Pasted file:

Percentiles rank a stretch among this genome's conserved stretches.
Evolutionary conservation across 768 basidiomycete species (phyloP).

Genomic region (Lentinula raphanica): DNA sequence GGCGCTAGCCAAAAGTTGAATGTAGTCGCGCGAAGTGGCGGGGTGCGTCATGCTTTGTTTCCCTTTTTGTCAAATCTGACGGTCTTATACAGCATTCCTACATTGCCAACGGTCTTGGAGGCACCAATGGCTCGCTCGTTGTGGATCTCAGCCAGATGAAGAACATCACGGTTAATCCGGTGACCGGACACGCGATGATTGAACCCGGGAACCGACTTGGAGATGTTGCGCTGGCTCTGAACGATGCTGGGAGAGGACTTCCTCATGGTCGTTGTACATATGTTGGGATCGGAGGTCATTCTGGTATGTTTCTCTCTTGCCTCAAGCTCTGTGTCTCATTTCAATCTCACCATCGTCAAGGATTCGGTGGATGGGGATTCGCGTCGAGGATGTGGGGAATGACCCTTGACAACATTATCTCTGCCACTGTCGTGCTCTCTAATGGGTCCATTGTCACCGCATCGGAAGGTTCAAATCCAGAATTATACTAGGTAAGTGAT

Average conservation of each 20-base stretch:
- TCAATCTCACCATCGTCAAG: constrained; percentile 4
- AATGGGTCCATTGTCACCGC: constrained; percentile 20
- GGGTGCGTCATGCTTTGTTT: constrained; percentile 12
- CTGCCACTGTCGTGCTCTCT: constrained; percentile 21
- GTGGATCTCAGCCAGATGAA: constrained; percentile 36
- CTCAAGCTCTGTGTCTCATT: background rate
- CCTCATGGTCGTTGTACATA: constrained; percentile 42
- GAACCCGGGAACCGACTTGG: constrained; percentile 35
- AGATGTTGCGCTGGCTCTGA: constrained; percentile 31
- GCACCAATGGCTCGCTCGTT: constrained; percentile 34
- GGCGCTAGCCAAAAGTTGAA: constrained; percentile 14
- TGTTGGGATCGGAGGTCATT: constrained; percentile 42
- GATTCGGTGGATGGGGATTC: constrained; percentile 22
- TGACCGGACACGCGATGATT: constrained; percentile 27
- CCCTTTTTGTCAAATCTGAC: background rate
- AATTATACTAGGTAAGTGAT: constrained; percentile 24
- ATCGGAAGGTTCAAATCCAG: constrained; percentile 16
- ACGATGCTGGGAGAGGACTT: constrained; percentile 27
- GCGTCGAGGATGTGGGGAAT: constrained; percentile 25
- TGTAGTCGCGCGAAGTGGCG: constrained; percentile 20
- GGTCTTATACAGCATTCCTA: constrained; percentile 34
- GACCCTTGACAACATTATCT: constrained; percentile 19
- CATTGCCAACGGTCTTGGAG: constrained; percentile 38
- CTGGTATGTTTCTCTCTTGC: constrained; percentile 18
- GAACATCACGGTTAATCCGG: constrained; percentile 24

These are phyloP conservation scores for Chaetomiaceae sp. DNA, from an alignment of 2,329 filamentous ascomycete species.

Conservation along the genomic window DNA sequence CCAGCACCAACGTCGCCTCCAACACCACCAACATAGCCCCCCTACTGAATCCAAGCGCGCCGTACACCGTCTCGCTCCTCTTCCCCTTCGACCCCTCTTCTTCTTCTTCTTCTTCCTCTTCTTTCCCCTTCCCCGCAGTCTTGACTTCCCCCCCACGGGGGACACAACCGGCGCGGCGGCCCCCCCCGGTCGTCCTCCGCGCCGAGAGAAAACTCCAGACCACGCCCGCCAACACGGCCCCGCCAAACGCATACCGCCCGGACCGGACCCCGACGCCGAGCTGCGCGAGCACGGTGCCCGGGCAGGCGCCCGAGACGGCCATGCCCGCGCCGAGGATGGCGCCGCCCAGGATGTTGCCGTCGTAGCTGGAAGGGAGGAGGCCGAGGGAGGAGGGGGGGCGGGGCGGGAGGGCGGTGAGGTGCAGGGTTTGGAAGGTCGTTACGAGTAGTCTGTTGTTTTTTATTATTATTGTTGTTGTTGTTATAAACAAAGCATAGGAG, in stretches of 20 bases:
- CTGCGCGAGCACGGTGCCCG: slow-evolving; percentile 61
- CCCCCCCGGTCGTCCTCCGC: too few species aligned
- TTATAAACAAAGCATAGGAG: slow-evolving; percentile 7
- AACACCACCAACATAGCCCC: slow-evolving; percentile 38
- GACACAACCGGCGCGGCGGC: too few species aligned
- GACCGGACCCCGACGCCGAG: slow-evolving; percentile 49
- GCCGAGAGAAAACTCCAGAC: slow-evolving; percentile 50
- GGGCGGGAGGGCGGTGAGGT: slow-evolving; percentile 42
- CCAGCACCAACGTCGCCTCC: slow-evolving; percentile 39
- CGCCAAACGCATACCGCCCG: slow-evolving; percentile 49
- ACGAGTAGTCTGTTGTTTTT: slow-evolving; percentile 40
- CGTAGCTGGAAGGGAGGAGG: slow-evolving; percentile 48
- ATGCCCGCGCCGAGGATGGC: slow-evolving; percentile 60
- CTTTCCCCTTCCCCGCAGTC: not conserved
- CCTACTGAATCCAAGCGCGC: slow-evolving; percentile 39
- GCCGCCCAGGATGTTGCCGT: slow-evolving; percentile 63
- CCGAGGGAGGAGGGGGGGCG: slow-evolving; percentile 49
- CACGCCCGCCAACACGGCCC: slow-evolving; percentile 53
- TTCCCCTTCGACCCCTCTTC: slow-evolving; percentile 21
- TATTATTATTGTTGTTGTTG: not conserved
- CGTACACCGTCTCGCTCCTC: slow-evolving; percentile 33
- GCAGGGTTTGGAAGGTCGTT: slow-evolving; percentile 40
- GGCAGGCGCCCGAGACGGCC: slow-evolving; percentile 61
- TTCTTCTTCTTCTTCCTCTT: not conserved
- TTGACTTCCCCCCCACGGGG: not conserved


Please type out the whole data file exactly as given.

Percentiles rank a stretch among this genome's conserved stretches.
Evolutionary conservation across 768 basidiomycete species (phyloP).

Genomic region (Lentinula raphanica): DNA sequence GGCGCTAGCCAAAAGTTGAATGTAGTCGCGCGAAGTGGCGGGGTGCGTCATGCTTTGTTTCCCTTTTTGTCAAATCTGACGGTCTTATACAGCATTCCTACATTGCCAACGGTCTTGGAGGCACCAATGGCTCGCTCGTTGTGGATCTCAGCCAGATGAAGAACATCACGGTTAATCCGGTGACCGGACACGCGATGATTGAACCCGGGAACCGACTTGGAGATGTTGCGCTGGCTCTGAACGATGCTGGGAGAGGACTTCCTCATGGTCGTTGTACATATGTTGGGATCGGAGGTCATTCTGGTATGTTTCTCTCTTGCCTCAAGCTCTGTGTCTCATTTCAATCTCACCATCGTCAAGGATTCGGTGGATGGGGATTCGCGTCGAGGATGTGGGGAATGACCCTTGACAACATTATCTCTGCCACTGTCGTGCTCTCTAATGGGTCCATTGTCACCGCATCGGAAGGTTCAAATCCAGAATTATACTAGGTAAGTGAT

Average conservation of each 20-base stretch:
- TCAATCTCACCATCGTCAAG: constrained; percentile 4
- AATGGGTCCATTGTCACCGC: constrained; percentile 20
- GGGTGCGTCATGCTTTGTTT: constrained; percentile 12
- CTGCCACTGTCGTGCTCTCT: constrained; percentile 21
- GTGGATCTCAGCCAGATGAA: constrained; percentile 36
- CTCAAGCTCTGTGTCTCATT: background rate
- CCTCATGGTCGTTGTACATA: constrained; percentile 42
- GAACCCGGGAACCGACTTGG: constrained; percentile 35
- AGATGTTGCGCTGGCTCTGA: constrained; percentile 31
- GCACCAATGGCTCGCTCGTT: constrained; percentile 34
- GGCGCTAGCCAAAAGTTGAA: constrained; percentile 14
- TGTTGGGATCGGAGGTCATT: constrained; percentile 42
- GATTCGGTGGATGGGGATTC: constrained; percentile 22
- TGACCGGACACGCGATGATT: constrained; percentile 27
- CCCTTTTTGTCAAATCTGAC: background rate
- AATTATACTAGGTAAGTGAT: constrained; percentile 24
- ATCGGAAGGTTCAAATCCAG: constrained; percentile 16
- ACGATGCTGGGAGAGGACTT: constrained; percentile 27
- GCGTCGAGGATGTGGGGAAT: constrained; percentile 25
- TGTAGTCGCGCGAAGTGGCG: constrained; percentile 20
- GGTCTTATACAGCATTCCTA: constrained; percentile 34
- GACCCTTGACAACATTATCT: constrained; percentile 19
- CATTGCCAACGGTCTTGGAG: constrained; percentile 38
- CTGGTATGTTTCTCTCTTGC: constrained; percentile 18
- GAACATCACGGTTAATCCGG: constrained; percentile 24

These are phyloP conservation scores for Chaetomiaceae sp. DNA, from an alignment of 2,329 filamentous ascomycete species.

Conservation along the genomic window DNA sequence CCAGCACCAACGTCGCCTCCAACACCACCAACATAGCCCCCCTACTGAATCCAAGCGCGCCGTACACCGTCTCGCTCCTCTTCCCCTTCGACCCCTCTTCTTCTTCTTCTTCTTCCTCTTCTTTCCCCTTCCCCGCAGTCTTGACTTCCCCCCCACGGGGGACACAACCGGCGCGGCGGCCCCCCCCGGTCGTCCTCCGCGCCGAGAGAAAACTCCAGACCACGCCCGCCAACACGGCCCCGCCAAACGCATACCGCCCGGACCGGACCCCGACGCCGAGCTGCGCGAGCACGGTGCCCGGGCAGGCGCCCGAGACGGCCATGCCCGCGCCGAGGATGGCGCCGCCCAGGATGTTGCCGTCGTAGCTGGAAGGGAGGAGGCCGAGGGAGGAGGGGGGGCGGGGCGGGAGGGCGGTGAGGTGCAGGGTTTGGAAGGTCGTTACGAGTAGTCTGTTGTTTTTTATTATTATTGTTGTTGTTGTTATAAACAAAGCATAGGAG, in stretches of 20 bases:
- CTGCGCGAGCACGGTGCCCG: slow-evolving; percentile 61
- CCCCCCCGGTCGTCCTCCGC: too few species aligned
- TTATAAACAAAGCATAGGAG: slow-evolving; percentile 7
- AACACCACCAACATAGCCCC: slow-evolving; percentile 38
- GACACAACCGGCGCGGCGGC: too few species aligned
- GACCGGACCCCGACGCCGAG: slow-evolving; percentile 49
- GCCGAGAGAAAACTCCAGAC: slow-evolving; percentile 50
- GGGCGGGAGGGCGGTGAGGT: slow-evolving; percentile 42
- CCAGCACCAACGTCGCCTCC: slow-evolving; percentile 39
- CGCCAAACGCATACCGCCCG: slow-evolving; percentile 49
- ACGAGTAGTCTGTTGTTTTT: slow-evolving; percentile 40
- CGTAGCTGGAAGGGAGGAGG: slow-evolving; percentile 48
- ATGCCCGCGCCGAGGATGGC: slow-evolving; percentile 60
- CTTTCCCCTTCCCCGCAGTC: not conserved
- CCTACTGAATCCAAGCGCGC: slow-evolving; percentile 39
- GCCGCCCAGGATGTTGCCGT: slow-evolving; percentile 63
- CCGAGGGAGGAGGGGGGGCG: slow-evolving; percentile 49
- CACGCCCGCCAACACGGCCC: slow-evolving; percentile 53
- TTCCCCTTCGACCCCTCTTC: slow-evolving; percentile 21
- TATTATTATTGTTGTTGTTG: not conserved
- CGTACACCGTCTCGCTCCTC: slow-evolving; percentile 33
- GCAGGGTTTGGAAGGTCGTT: slow-evolving; percentile 40
- GGCAGGCGCCCGAGACGGCC: slow-evolving; percentile 61
- TTCTTCTTCTTCTTCCTCTT: not conserved
- TTGACTTCCCCCCCACGGGG: not conserved